The overnight polysomnogram is the standard diagnostic test for obstructive sleep apnea. It involves simultaneous recordings of multiple physiologic signals during sleep, including the electroencephalogram, electrooculogram, electromyogram, oronasal airflow, and oxyhemoglobin saturation. Collectively, these recordings allow identification and classification of sleep-related apneas and hypopneas. An apnea is defined as the complete cessation of airflow for at least 10 seconds. Apneas are further classified as obstructive, central, or mixed based on whether effort to breathe is present during the event. A hypopnea is defined as a reduction in airflow that is followed by an arousal from sleep or a decrease in oxyhemoglobin saturation. Commonly used definitions of a hypopnea require a 25% or 50% reduction in oronasal airflow associated either with a reduction in oxyhemoglobin saturation or an arousal from sleep (6
). Sleep apnea severity is typically assessed with the apnea–hypopnea index (AHI), which is the number of apneas and hypopneas per hour of sleep. Several additional measures of disease severity that characterize the degree of nocturnal hypoxemia (e.g., average oxyhemoglobin desaturation) and extent of sleep fragmentation (i.e., arousal frequency) are also used in the clinical and research arenas.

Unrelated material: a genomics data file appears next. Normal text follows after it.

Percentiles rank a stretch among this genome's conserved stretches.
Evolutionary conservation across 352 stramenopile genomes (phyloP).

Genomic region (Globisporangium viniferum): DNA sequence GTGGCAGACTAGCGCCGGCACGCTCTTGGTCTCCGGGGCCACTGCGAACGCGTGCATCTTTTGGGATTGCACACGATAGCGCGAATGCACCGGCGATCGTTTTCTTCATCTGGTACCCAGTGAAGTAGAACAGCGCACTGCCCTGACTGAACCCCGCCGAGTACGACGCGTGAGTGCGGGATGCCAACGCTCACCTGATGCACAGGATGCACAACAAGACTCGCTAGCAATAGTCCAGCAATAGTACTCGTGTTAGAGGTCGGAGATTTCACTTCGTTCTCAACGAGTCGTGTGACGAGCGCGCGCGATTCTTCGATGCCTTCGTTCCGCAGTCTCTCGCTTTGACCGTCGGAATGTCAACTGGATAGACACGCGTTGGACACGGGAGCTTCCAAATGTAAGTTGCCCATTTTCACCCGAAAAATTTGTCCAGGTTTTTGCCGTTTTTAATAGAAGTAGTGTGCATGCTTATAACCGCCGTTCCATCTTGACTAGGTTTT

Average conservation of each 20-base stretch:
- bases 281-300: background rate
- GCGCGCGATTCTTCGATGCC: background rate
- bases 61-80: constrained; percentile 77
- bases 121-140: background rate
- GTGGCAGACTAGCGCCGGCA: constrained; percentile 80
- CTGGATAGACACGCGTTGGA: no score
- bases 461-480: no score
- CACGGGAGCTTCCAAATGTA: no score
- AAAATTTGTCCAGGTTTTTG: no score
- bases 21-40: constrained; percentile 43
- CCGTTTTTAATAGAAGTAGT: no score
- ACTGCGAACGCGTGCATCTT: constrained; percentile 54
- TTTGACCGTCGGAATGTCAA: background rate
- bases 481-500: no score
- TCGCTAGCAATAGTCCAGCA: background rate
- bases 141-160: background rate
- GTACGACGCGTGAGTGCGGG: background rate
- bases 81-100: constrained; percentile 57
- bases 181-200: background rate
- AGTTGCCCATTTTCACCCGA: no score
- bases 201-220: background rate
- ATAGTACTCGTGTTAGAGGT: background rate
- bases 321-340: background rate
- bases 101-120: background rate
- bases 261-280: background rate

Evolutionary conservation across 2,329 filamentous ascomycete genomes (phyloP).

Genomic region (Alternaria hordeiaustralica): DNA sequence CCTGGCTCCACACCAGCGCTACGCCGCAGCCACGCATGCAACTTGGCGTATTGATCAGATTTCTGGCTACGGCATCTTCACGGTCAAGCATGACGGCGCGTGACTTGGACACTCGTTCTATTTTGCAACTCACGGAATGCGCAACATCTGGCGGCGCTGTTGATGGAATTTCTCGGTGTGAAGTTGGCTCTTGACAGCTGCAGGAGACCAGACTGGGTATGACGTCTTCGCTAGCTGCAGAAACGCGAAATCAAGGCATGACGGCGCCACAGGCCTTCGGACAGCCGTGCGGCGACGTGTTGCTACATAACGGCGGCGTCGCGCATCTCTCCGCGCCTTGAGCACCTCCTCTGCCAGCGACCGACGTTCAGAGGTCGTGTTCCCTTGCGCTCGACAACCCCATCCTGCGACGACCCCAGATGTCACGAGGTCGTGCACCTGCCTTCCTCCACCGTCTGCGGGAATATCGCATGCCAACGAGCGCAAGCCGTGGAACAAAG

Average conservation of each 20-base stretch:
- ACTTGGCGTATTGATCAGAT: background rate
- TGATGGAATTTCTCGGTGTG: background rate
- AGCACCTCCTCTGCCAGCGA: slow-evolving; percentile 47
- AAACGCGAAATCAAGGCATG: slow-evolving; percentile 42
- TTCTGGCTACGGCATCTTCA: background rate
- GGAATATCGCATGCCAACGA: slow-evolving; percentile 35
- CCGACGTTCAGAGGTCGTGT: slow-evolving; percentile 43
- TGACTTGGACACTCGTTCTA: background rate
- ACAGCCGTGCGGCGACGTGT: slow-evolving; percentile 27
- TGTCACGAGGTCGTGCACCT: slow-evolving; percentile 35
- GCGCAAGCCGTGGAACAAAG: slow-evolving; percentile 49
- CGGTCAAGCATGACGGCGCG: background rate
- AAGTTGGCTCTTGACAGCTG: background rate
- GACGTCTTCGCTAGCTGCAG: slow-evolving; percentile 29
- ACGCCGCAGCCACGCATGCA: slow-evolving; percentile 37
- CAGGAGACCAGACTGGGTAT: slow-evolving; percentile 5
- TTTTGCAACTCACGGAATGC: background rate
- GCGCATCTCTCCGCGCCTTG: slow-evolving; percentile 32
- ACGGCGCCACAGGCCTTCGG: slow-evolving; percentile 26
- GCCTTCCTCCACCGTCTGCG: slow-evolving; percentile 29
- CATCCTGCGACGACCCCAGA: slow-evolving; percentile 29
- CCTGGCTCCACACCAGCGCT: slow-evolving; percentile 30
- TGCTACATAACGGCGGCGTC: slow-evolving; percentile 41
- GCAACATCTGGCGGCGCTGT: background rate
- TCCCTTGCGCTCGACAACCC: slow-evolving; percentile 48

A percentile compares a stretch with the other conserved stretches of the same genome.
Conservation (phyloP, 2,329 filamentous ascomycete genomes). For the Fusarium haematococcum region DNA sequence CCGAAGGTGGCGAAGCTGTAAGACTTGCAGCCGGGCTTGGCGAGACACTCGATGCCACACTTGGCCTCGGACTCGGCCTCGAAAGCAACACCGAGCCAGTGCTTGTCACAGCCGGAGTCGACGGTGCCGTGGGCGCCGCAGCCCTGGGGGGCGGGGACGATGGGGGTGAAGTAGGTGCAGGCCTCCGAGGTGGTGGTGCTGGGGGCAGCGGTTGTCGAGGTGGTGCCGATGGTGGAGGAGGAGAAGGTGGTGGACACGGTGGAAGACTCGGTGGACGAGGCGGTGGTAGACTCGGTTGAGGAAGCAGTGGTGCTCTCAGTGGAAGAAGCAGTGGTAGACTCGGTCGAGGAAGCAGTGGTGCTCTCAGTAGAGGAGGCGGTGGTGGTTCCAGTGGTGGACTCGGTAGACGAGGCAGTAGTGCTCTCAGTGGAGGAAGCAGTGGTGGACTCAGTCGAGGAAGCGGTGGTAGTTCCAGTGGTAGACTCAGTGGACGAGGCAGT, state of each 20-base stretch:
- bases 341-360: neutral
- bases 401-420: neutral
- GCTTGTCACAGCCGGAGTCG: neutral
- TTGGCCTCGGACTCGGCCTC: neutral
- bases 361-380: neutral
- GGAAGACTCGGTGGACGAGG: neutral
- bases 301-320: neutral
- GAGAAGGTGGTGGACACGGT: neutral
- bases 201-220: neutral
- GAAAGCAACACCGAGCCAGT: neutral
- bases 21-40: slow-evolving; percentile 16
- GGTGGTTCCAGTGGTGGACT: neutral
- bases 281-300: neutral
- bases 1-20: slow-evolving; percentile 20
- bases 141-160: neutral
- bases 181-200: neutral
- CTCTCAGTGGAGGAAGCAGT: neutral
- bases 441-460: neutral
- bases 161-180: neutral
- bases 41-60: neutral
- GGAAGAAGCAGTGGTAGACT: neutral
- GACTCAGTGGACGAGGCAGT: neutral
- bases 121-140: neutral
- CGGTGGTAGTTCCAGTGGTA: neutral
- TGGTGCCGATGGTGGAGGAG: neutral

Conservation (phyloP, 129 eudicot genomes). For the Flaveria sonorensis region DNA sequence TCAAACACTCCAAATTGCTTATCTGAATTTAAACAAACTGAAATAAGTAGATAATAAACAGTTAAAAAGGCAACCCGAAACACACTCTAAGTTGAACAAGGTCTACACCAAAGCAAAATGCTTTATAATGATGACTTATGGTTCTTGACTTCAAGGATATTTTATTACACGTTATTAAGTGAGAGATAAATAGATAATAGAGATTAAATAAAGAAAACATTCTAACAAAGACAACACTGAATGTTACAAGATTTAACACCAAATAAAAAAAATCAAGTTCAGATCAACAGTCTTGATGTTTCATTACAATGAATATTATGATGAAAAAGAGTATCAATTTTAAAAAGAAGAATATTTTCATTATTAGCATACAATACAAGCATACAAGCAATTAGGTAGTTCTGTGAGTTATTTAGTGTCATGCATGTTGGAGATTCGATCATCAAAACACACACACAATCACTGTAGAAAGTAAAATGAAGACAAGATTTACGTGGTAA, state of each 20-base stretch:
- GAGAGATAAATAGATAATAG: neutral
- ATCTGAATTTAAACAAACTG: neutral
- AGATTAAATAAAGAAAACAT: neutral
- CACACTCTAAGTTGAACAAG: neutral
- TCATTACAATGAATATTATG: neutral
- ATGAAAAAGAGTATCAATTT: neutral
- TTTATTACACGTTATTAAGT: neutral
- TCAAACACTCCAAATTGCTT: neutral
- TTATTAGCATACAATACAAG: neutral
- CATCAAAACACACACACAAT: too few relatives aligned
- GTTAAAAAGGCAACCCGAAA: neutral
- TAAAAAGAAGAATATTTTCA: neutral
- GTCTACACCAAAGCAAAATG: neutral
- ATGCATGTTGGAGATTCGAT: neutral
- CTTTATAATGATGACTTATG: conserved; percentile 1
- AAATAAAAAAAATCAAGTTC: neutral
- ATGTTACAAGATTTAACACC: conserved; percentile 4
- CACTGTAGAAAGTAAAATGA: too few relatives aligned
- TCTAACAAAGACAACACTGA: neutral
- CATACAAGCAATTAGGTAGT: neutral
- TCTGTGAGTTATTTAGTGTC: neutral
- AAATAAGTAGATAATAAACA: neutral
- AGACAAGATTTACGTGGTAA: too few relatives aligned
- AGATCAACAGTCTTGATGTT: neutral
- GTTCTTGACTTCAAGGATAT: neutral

Although considered as a “gold-standard,” the polysomnogram is not without limitations. It requires an overnight stay in a sleep laboratory staffed with qualified personnel that can collect and interpret complex physiologic data. The process is time consuming, labor intensive, and can be costly. Moreover, despite recent attempts at standardization, inconsistencies in the collection, analysis, and interpretation of the polysomnogram across different laboratories have made it difficult to compare various studies on health-related consequences associated with obstructive sleep apnea. Issues such as abbreviated monitoring, night-to-night variability, and the “first-night” effect explain some of the variability in results across different studies. While some of aforementioned factors have modest effects, others can have a serious impact. For example, the oxyhemoglobin desaturation threshold (e.g., 3% or 4%) used for defining hypopneas can lead to varying estimates of disease severity. Awareness of such factors is vital to better understand how distinct studies with relatively comparable designs produce widely discrepant estimates of prevalence or measures of association. Methodologic issues notwithstanding, substantial advancements have been made in our knowledge of the health risks imposed by obstructive sleep apnea. In the sections that follow, this article will provide a nonexhaustive review of the prevalence, natural history, and risk factors of adult obstructive sleep apnea.